“I was blown away,” says Chad, “because I hadn’t been able to do that yet. I looked at all the people in the group and realized none of us could do this because we didn’t have the start-up capital or the skills. I thought if I could find a business that has a system to it and a way to educate people, everyone could succeed.”

Chad went on to research every networking and direct sales company in the marketplace. While he was working at his father’s dry-cleaners, he was frequently approached because people knew about his mastermind group. “They assumed if they could sign me up, my whole group would join,” says Chad.

Finding a Mentor
One of the guys in his group had invited Chad many times to a weekly opportunity meeting, but Chad had resisted. One day he finally gave in and dragged himself to the presentation, leaving his credit cards and checkbook at home because he had no intention of joining. To his surprise, it turned out to be a turning point in his search for success: that’s where he met his mentor.

“When I met Bob Snyder, I realized he was the leader I had been looking for and I knew it right away. I signed up with the person who brought me in, but I gravitated towards working with Bob.

“Since Bob wasn’t in my upline, there was no reason for him to help me. I remembered what I had read in Think and Grow Rich about the importance of serving people if you want them to help you. I returned to the meetings, arriving early and staying late, finding ways to make Bob’s life easier, to the point where he would notice and it would give him a reason to mentor me.”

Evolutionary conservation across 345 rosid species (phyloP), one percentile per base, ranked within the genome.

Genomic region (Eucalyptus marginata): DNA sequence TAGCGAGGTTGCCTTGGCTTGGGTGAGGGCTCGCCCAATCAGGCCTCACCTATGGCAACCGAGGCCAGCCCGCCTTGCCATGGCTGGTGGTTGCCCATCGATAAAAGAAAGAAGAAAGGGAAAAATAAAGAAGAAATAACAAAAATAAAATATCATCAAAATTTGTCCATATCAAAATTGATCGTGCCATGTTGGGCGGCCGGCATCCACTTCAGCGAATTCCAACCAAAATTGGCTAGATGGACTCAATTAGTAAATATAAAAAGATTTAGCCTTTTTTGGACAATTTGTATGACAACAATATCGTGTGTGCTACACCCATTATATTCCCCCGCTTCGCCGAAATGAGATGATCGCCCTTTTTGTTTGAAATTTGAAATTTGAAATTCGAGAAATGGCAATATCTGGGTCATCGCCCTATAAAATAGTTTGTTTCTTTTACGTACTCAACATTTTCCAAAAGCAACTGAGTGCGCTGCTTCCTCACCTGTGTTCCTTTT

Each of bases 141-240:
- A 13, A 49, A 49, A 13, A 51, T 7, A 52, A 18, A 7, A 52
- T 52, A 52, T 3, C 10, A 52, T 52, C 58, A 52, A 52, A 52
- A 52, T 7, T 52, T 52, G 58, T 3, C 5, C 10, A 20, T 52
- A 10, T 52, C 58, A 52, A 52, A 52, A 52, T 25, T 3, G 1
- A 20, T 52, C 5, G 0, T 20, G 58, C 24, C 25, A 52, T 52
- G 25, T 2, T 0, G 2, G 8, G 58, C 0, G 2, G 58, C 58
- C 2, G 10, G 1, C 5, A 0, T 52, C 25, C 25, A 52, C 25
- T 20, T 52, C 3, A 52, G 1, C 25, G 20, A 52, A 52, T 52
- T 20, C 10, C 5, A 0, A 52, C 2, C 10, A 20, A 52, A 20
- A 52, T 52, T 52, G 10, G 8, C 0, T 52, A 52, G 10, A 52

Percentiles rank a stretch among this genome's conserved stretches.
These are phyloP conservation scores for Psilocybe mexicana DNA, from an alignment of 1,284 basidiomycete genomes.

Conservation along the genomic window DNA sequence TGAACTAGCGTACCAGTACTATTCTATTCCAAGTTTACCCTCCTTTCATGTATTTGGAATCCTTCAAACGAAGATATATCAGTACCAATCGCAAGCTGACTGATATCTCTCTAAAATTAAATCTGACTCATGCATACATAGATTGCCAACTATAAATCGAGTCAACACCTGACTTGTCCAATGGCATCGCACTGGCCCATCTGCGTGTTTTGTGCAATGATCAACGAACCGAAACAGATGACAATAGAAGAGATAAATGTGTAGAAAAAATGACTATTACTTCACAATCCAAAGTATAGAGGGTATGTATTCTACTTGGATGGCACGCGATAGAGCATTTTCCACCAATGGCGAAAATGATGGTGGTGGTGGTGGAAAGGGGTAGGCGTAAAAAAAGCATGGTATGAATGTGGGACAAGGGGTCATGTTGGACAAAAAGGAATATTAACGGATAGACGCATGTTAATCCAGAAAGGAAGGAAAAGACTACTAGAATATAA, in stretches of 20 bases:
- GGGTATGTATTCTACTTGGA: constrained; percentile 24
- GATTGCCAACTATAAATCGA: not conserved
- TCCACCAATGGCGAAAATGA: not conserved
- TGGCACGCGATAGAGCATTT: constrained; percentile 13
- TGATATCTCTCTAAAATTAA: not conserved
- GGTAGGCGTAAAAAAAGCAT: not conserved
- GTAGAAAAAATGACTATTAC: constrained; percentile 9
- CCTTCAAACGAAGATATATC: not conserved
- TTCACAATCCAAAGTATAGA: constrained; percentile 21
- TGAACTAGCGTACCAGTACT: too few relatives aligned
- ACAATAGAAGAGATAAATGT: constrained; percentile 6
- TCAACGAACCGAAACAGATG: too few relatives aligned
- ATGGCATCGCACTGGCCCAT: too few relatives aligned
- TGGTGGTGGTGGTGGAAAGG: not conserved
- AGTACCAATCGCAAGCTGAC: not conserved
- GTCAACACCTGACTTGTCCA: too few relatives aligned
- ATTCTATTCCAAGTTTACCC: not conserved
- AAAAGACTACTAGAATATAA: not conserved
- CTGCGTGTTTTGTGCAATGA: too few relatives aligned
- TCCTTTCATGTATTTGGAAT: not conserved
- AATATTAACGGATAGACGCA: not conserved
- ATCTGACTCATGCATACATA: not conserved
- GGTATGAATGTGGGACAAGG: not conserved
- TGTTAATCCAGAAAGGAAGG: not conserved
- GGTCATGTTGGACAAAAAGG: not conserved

The company Chad signed up with offered different financial services and investment opportunities. About a year later, however, Bob Snyder and his partners dissolved that company and created a new corporation that focused 100 percent on real estate, because they had found it to be the most secure form of long-term investment.

Once Chad had found a mentor who believed in him and was ready to teach him the ropes, success came very quickly. He made $7,000 his first month in the first company and $61,000 his first month in the second company. He achieved these results by following a simple four-step program: 1) find the people, 2) tell the story, 3) get them to a meeting and 4) follow up.

Every month he would get together with his team for trainings; one of the key things they learned was how to use lead generation sources. “You need three to seven lead generation sources at all times in order to have enough people to talk to,” he says. “I built my entire organization with local leads because my research told me that 79 percent of all successful sales transactions are done face-to-face.”

Secrets of Success
“In the beginning, you have to make up in numbers what you lack in experience,” says Chad. “I talked to everyone I could. I passed out flyers everywhere (cars, apartment complexes, grocery stores), sometimes from 3 a.m. till 7 a.m. I made my flyers very simple (most people overcomplicate). Here is what they said:

“‘I work from home and love it. You can too. I have a specific plan to help you earn $1,000 to $5,000 a week. Call this toll-free number …’ Under the 800 number I would put, ‘If you don’t call, enjoy what you presently do, because you will probably be doing it forever.’